UFC athletes will no longer be overseen by the U.S. Anti-Doping Agency (USADA) and the sides will end their eight year partnership amid a dispute over the drug testing of former Ultimate Fighting Championship (UFC) champion Conor McGregor.
The Irishman was removed from testing last year after breaking his leg in his defeat by Dustin Poirier in July 2021.
McGregor, 35, was expected to face Michael Chandler this year, but cannot fight until he is back in the testing pool for six months and return two negative tests.
USADA CEO Travis Tygart said in a statement: “We can confirm that Conor McGregor has re-entered the USADA testing pool as of Sunday, October 8, 2023. We have been clear and firm with the UFC that there should be no exception given by the UFC for McGregor to fight until he has returned two negative tests and been in the pool for at least six months. The rules also allow USADA to keep someone in the testing pool longer before competing based on their declarations upon entry in the pool and testing results.”
“Unfortunately, we do not currently know whether the UFC will ultimately honor the six-month or longer requirement because, as of January 1, 2024, USADA will no longer be involved with the UFC Anti-Doping Program. Despite a positive and productive meeting about a contract renewal in May 2023, the UFC did an about-face and informed USADA on Monday, October 9, that it was going in a different direction.”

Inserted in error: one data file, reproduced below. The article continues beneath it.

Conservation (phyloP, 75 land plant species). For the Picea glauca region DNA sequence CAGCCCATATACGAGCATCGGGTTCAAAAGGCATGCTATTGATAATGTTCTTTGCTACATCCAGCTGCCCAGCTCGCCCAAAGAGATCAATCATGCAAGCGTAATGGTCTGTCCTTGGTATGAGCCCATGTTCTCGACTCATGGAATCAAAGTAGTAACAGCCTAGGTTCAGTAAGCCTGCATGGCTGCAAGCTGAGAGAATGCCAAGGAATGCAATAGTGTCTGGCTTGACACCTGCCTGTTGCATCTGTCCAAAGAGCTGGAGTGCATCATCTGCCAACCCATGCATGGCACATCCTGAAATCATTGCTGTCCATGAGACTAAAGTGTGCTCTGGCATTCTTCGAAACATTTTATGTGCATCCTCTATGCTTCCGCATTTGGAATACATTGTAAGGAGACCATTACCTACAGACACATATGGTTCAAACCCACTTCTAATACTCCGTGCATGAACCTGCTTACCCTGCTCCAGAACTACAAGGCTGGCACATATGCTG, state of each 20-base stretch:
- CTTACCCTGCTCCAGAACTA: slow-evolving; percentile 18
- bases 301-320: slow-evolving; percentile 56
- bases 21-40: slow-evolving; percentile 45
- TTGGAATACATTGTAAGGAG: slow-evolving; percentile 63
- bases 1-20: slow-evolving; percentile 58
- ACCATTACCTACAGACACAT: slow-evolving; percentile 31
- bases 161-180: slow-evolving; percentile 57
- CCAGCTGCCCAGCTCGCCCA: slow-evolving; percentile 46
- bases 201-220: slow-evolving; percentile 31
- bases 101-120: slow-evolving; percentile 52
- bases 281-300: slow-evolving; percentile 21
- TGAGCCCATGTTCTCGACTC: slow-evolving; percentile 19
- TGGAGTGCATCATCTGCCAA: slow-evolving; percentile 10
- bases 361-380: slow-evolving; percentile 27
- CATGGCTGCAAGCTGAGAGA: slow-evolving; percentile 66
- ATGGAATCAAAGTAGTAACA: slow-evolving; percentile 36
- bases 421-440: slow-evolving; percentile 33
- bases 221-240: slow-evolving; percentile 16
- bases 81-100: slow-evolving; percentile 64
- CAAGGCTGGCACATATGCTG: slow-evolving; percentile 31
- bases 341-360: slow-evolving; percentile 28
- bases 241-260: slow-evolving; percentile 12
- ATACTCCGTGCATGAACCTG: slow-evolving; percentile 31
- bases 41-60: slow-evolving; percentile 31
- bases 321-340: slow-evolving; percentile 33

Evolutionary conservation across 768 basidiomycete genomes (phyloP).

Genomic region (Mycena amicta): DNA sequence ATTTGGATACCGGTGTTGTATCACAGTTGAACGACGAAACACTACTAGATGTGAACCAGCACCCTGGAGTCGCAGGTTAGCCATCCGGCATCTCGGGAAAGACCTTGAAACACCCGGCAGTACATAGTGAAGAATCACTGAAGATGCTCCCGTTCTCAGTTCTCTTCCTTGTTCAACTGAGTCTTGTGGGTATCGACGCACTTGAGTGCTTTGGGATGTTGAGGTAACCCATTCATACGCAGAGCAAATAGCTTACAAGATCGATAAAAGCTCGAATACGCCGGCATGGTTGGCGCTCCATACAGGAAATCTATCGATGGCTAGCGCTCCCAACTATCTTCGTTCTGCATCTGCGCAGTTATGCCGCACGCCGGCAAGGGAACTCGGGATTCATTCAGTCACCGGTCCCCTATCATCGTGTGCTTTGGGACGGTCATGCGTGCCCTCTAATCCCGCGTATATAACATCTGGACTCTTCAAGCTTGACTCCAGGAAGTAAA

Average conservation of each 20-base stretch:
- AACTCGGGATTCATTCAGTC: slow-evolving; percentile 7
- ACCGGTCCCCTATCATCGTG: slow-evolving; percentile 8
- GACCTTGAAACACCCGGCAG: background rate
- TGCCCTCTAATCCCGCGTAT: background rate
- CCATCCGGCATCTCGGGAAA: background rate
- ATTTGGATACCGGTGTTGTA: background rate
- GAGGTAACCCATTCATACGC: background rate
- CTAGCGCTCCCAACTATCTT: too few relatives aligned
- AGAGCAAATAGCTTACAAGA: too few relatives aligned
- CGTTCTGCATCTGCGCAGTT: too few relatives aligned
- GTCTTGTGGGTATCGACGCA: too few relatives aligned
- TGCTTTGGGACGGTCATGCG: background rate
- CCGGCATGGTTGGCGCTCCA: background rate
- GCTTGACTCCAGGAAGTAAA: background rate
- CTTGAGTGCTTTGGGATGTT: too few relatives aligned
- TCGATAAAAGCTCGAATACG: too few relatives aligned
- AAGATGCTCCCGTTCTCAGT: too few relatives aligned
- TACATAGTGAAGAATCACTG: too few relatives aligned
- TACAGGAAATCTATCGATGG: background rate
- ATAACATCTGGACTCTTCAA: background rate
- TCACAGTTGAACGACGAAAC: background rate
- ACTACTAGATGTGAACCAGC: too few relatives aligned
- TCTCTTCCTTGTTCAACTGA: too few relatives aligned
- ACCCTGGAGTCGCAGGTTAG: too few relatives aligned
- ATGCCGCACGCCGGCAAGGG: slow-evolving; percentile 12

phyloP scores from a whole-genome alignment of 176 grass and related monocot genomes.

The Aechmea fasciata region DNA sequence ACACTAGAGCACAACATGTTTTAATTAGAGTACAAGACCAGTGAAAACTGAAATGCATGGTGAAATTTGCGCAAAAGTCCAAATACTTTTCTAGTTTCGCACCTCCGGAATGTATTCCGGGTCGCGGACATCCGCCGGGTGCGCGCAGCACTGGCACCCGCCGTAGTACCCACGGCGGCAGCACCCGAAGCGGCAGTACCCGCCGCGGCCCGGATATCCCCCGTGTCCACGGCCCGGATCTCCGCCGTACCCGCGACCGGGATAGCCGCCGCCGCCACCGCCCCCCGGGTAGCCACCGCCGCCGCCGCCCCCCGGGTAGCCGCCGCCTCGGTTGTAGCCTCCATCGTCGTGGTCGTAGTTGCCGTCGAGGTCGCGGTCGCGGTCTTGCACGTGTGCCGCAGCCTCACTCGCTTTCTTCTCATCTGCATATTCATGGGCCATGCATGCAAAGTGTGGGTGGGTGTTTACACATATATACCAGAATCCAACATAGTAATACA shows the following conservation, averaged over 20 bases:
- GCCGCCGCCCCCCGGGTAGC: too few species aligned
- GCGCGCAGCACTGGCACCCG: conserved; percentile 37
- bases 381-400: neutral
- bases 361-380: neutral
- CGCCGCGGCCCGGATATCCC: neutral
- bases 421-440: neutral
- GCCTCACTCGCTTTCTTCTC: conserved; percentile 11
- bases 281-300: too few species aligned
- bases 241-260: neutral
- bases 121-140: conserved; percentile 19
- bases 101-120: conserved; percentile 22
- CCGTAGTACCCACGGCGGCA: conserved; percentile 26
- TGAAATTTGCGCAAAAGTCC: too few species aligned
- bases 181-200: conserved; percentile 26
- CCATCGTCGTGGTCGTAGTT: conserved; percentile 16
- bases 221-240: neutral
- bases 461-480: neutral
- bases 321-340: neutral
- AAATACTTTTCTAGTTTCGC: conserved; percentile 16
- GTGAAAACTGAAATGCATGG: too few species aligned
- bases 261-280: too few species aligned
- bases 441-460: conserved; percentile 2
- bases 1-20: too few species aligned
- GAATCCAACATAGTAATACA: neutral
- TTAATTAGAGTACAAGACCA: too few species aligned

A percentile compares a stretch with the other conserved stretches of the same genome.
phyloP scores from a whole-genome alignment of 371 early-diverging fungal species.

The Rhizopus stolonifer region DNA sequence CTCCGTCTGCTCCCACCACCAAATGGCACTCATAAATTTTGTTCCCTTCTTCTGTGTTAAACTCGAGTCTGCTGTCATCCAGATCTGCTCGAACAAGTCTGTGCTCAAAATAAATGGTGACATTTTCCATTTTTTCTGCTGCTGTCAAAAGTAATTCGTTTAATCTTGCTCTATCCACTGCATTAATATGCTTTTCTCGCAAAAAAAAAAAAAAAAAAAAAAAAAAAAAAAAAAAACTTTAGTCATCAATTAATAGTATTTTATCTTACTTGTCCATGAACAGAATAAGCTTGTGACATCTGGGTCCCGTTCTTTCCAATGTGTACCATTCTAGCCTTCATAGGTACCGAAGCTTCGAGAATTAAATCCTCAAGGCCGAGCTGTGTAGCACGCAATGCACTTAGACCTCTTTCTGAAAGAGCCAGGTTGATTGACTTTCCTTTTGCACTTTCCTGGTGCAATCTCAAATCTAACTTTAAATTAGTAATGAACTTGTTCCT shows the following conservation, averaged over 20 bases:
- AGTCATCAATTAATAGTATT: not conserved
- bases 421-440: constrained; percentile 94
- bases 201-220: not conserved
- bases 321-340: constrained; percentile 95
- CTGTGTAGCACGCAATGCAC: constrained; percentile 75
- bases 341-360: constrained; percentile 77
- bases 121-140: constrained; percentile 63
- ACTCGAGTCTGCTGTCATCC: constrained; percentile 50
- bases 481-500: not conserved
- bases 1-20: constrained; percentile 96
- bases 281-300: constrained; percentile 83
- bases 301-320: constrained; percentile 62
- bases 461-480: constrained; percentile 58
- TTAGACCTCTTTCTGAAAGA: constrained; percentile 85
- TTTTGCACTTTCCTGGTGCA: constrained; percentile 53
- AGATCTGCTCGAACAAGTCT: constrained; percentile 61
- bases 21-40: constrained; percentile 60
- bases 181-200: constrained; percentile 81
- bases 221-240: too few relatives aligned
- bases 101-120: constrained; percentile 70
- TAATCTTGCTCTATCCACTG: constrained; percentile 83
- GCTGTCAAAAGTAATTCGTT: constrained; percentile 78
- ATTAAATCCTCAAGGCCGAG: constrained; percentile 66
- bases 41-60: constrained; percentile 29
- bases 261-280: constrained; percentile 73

“Fighters’ long-term health and safety - in addition to a fair and level playing field — are more important to USADA than short-term profits at the expense of clean athletes. USADA is proud of the work we’ve done over the past eight years to clean up the UFC, and we will continue to provide our unparalleled service to UFC athletes through the remainder of our current contract, which ends December 31, 2023. As always, we will continue to uphold the rights and voices of clean athletes in all sport.”
The UFC first partnered with USADA back in 2015 to oversee the promotion’s anti-doping initiative. During the eight-year relationship, USADA conducted over 27,000 tests across the UFC’s roster.
In an interview back in July, UFC president Dana White said there was a chance McGregor could fight before the end of the year, insinuating he didn't have to be in the drug-testing pool for six months.